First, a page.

If no one is above the law, then neither are the theater kids and their placards.
Watching the proceedings without commentary doesn't make them any less of a performance. (How many times can a person reserve a turn before choosing to speak?) Using available options to go around a block to get information necessary to bolster a case just might be worth the time spent. (How did it go, that passing a bill thing to find out what's in it?) At a guess, it might yield results that look considerably less partisan than the farce that happened earlier. But that delay was somehow more unpalatable than the one being used now.
Rereading the transcript with a less-heated eye (their or they're?) doesn't provide tones of voice, and while I'm reasonably familiar with the voice of one of the speakers, I'm not as well versed with the other's. There's enough doubt there about the inference of pressure in this reading, and if the sale mentioned occurred without the favor being provided, then it looks like they were dealt with as two separate issues rather than one being conditional to the other, pressure or not.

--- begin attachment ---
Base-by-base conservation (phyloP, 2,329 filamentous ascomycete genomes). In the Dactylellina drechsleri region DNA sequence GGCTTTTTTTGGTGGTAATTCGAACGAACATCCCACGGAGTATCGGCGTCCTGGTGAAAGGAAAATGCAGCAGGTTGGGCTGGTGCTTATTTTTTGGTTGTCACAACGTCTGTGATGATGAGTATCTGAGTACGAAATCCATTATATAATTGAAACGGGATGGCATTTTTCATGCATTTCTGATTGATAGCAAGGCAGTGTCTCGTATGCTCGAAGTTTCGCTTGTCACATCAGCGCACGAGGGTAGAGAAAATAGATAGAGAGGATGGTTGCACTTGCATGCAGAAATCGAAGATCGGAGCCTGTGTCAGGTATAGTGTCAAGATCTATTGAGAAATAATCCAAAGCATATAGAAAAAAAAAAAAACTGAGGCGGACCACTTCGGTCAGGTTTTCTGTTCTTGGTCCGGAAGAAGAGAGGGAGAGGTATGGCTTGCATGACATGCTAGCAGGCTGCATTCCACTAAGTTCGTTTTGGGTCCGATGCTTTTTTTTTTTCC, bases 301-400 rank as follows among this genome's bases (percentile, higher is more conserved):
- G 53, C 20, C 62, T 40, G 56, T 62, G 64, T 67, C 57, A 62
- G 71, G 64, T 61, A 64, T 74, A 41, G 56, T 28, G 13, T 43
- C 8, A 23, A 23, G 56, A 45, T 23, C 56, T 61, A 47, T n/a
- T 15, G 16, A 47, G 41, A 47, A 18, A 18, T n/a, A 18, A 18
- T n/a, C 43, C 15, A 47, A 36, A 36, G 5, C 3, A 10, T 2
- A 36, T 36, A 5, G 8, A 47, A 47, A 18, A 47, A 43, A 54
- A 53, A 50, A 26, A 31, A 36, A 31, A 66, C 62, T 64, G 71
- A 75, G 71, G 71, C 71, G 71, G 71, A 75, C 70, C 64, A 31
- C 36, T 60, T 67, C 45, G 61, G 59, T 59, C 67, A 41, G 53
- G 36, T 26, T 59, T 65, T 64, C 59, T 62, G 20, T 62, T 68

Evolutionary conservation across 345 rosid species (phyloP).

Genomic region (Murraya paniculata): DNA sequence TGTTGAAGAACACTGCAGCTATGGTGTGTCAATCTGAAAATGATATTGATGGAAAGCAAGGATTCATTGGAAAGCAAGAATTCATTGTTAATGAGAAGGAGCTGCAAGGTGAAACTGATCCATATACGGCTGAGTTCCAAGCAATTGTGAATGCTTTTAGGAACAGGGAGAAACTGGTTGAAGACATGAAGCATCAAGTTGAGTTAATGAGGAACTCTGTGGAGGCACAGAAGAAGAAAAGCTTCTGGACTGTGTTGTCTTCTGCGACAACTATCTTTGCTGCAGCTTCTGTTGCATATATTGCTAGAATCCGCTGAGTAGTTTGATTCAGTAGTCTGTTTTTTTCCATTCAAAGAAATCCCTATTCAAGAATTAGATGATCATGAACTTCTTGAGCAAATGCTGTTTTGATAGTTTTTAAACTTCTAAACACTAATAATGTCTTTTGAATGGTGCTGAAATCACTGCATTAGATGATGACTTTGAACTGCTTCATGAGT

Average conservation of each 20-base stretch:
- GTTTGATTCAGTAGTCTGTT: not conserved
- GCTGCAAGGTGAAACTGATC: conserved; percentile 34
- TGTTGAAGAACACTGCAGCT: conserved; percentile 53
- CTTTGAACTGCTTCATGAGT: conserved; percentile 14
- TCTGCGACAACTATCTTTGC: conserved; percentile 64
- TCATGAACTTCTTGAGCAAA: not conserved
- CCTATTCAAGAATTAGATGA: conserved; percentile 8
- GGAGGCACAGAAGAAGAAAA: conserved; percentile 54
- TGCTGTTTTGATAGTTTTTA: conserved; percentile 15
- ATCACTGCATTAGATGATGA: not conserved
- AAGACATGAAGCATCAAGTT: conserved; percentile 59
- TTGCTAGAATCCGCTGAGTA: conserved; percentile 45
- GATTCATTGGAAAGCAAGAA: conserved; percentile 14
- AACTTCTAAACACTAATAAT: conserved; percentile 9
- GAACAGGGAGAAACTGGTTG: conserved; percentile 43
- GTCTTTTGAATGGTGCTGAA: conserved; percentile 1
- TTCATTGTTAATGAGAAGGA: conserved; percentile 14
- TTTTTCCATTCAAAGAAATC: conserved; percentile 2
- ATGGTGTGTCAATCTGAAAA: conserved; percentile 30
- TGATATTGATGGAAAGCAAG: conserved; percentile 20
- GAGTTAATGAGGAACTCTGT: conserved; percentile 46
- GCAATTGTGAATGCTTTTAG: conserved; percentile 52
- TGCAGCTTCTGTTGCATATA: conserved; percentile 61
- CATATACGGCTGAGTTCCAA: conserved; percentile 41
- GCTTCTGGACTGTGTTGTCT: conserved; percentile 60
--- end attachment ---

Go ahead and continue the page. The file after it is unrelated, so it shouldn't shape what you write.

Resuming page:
Bottom line is, neither an appeal to emotion or a reading of available information has changed my mind on the wrongness of this trial, and has only increased my salt intake when it comes to media coverage.